Will the problem of female infanticide ever be solved? Sadly, this is a major issue still faced by many policy makers and NGOs of our country.
In rural areas where a lot of people do not have access to sex determination facilities, female infanticide is shockingly common. The parents wait until the mother gives birth, and when they find out that a daughter is born, they go ahead and kill the baby by adopting various means such as strangling the baby,
giving her poison, dumping her in a garbage bin, drowning her, burying
her alive, starving her, stuffing her mouth with salt, or leaving her
outdoors overnight so she dies of exposure.
What is disturbing is that femaleinfanticide
is not considered a big crime and rarely do culprits get convicted.
Once in while there is a harsh conviction of the parent followed by
some publicity, and it isn't long before the news dies down.
Surprisingly, mothers are the ones who often perpetrate the crime, with
the support of other women in her network. Since the mother is the one who has given birth to the unwanted female,
she is the one who must do away with it. She is forced to do so at
times, and willingly does so at others since she herself desires a male
child. How much the mother, another victim of atrocities, is really to blame though, is anybody's guess.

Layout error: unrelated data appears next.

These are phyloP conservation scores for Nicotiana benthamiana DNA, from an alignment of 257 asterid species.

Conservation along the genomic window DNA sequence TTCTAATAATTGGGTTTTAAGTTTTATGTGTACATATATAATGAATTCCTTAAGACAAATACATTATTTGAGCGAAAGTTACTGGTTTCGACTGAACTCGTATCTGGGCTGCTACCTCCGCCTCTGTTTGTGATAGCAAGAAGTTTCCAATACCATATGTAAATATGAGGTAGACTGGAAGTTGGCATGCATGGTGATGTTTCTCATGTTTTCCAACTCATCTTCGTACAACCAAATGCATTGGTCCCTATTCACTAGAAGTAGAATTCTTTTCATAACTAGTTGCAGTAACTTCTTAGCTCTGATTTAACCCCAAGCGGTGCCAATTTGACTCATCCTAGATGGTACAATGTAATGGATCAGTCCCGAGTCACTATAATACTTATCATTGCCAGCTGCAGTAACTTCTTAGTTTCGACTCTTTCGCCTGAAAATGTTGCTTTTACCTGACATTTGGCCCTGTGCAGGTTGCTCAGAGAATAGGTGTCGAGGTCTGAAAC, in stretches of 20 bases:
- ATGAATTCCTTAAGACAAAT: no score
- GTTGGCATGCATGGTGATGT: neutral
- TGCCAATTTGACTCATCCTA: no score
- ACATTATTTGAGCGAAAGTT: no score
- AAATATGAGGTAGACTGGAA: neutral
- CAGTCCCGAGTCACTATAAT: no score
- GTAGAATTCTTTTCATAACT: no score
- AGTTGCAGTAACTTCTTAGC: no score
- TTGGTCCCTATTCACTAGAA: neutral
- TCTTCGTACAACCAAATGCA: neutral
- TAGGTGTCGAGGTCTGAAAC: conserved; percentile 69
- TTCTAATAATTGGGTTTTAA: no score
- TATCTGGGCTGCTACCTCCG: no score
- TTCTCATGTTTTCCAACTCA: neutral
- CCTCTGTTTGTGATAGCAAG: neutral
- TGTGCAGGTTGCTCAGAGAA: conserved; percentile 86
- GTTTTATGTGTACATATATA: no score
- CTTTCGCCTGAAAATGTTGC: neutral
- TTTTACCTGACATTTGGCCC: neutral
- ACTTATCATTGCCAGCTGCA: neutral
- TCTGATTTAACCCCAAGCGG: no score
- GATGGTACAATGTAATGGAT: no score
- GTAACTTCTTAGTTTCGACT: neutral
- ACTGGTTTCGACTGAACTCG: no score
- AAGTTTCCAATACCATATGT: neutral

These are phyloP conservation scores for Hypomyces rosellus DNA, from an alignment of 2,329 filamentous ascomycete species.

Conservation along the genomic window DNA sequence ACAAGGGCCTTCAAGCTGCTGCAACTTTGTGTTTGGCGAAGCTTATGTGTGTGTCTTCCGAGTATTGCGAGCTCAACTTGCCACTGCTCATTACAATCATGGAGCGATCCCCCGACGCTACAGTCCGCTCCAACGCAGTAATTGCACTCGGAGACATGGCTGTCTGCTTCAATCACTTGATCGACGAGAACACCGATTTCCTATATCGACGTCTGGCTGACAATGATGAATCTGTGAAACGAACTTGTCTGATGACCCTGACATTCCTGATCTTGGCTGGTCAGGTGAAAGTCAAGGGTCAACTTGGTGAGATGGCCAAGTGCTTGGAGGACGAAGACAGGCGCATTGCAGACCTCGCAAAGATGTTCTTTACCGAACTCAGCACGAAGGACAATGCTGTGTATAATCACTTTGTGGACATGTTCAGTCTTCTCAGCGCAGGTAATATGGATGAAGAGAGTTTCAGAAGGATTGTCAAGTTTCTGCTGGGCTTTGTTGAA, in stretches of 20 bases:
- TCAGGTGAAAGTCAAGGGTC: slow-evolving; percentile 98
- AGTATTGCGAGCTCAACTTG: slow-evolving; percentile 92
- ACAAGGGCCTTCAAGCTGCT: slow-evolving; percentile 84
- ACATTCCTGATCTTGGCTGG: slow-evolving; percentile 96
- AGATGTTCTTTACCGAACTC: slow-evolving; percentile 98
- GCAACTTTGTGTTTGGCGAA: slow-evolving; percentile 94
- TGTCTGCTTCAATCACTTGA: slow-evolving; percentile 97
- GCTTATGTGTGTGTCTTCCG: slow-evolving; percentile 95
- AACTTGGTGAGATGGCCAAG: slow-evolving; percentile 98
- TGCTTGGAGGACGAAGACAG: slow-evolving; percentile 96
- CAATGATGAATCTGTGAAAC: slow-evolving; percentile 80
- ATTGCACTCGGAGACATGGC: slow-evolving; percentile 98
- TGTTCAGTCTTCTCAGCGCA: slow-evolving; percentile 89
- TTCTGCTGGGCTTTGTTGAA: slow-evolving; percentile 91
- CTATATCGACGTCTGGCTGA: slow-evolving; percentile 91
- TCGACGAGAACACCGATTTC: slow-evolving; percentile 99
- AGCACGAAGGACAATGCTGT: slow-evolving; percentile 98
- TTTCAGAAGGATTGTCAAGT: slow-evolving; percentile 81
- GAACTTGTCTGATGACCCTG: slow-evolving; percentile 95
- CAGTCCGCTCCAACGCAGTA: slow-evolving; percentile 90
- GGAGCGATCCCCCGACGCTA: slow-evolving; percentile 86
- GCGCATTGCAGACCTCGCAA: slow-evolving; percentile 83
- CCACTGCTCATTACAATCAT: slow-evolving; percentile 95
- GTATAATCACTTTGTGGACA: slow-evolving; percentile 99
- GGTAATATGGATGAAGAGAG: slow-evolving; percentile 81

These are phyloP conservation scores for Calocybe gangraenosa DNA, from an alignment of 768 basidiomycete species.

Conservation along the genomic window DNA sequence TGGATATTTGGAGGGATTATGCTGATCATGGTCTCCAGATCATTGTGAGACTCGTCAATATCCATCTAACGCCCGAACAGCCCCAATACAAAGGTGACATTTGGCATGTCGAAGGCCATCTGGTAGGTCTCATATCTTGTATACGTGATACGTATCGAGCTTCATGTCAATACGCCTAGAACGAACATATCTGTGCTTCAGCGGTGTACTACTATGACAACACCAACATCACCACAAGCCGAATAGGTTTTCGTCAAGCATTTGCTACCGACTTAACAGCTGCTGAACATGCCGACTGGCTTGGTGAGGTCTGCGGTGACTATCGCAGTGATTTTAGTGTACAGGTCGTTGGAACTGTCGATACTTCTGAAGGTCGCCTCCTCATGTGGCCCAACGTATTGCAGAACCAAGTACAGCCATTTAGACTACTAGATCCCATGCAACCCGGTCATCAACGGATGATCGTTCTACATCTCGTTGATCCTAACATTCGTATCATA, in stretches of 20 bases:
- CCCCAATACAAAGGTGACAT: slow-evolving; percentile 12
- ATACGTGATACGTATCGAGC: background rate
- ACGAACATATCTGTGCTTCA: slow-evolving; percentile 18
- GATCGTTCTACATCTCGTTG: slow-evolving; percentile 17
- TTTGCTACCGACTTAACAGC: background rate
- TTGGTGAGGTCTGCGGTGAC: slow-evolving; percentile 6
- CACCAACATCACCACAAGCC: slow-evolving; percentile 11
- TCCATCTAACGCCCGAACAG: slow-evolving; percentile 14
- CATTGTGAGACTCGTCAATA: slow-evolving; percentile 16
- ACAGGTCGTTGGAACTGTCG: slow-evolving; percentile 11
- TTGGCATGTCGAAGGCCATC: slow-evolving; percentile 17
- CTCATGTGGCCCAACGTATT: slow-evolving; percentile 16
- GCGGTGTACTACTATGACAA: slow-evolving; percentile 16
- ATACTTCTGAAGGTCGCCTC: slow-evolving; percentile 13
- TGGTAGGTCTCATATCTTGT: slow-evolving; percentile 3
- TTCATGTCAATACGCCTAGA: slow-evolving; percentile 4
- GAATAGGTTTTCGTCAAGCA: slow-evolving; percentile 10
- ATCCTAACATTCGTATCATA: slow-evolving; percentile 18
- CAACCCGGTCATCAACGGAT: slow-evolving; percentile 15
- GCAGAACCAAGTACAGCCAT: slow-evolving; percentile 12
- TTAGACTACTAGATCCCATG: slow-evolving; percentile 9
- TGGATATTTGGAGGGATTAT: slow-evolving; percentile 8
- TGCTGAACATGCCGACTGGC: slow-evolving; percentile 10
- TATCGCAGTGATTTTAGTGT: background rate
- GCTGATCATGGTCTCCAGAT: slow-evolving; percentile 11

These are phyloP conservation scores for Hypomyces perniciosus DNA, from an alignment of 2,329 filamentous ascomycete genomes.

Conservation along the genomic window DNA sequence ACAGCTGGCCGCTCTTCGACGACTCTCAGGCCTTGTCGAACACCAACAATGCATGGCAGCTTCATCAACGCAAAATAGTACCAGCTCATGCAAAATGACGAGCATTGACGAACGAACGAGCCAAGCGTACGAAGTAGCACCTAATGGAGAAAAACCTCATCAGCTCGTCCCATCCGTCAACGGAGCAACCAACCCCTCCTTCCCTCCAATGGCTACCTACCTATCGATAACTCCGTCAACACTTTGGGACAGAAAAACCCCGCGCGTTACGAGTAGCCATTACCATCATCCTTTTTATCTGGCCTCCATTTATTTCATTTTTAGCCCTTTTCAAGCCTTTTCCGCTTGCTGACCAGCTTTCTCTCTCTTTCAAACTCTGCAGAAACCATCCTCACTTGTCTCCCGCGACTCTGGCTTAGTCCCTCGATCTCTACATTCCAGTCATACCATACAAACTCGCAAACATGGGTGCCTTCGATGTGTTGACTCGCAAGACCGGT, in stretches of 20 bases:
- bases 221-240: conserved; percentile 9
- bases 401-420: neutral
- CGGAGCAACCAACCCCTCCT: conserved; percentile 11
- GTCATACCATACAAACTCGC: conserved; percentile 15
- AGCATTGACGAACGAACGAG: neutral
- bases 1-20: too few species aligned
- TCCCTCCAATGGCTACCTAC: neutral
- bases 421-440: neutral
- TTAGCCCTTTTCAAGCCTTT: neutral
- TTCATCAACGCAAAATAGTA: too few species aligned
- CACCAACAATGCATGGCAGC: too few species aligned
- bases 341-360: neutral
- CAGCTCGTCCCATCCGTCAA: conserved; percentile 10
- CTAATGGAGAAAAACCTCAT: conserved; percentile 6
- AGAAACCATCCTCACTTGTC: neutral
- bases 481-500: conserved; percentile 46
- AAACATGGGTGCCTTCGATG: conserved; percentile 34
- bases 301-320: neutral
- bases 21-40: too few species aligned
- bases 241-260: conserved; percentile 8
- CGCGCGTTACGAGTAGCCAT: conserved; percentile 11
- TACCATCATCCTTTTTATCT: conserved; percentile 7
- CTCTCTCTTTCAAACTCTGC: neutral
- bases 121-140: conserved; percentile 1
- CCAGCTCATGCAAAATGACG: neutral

Where the daughter's life is spared, parents often neglect her and
expect her to work around the house serving her brothers and father.
Girls are rarely sent to school, and if they are, they are removed
after a few years of education and put to work - perhaps sent to cities
to work as maids in homes, and send back money earned by them. In all
probability, they are treated far better at the homes they work in as
maids than they are in their own homes - but instances of harsh
ill-treatment and abuse of such girls are also just as common.
Rural life is far removed from city life. Although we may
have come across villagers who perhaps now work under us as office
boys, peons, waiters in restaurants, drivers, cooks and household help,
rarely do we ever try and bring about a change in their mindset. Sadly
though, educated, urban and fairly wealthy people too often nurse a
desire for a male child, and although they may not kill their daughter
after she is born, they do try and find out the sex of their child, and
abort female fetuses.
Although disclosing the gender of a foetus is illegal, there are
numerous doctors that disclose the child's sex for an enhanced fee, and
then offer to arrange for the abortion. Thus although there is a good
law in place, its implementation is not as effective as it should be.
Although all of us take pride in our Indian culture, we need
to recognize that there is something fundamentally wrong with a culture
that assumes the superiority of males, and that celebrates Indian women
for being meek, submissive and sacrificial. One way you can help
counter this mindset is by being proud of the women in your life, and
by taking pride in yourself if you are a woman.
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- The Indiaparenting Team